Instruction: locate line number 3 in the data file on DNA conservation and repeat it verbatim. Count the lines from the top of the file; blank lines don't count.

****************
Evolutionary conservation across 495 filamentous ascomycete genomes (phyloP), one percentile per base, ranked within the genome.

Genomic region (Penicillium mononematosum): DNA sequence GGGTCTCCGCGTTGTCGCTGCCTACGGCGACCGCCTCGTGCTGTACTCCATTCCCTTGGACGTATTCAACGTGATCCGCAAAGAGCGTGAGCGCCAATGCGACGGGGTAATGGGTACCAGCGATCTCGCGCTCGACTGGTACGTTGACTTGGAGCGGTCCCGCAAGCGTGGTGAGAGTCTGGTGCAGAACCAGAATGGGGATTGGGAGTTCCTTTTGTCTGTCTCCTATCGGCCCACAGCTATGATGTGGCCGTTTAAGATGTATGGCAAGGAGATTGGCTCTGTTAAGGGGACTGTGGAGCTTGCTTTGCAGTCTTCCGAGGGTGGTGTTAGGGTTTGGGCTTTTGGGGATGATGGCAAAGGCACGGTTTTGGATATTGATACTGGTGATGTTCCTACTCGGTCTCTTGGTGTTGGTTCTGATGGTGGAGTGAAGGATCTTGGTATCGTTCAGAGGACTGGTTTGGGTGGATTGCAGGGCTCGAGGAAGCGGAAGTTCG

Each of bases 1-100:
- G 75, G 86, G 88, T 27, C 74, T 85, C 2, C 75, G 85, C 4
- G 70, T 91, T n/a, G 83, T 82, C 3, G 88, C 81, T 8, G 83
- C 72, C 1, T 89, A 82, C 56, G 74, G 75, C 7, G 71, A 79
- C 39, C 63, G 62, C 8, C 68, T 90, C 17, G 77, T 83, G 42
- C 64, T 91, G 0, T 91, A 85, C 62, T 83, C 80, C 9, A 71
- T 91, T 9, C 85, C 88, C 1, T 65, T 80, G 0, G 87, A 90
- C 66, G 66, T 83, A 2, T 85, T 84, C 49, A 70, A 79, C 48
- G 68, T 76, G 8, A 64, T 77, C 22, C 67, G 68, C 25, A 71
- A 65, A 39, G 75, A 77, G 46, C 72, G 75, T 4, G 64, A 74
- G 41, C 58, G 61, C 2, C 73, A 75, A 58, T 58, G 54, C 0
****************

Each of bases 1-100: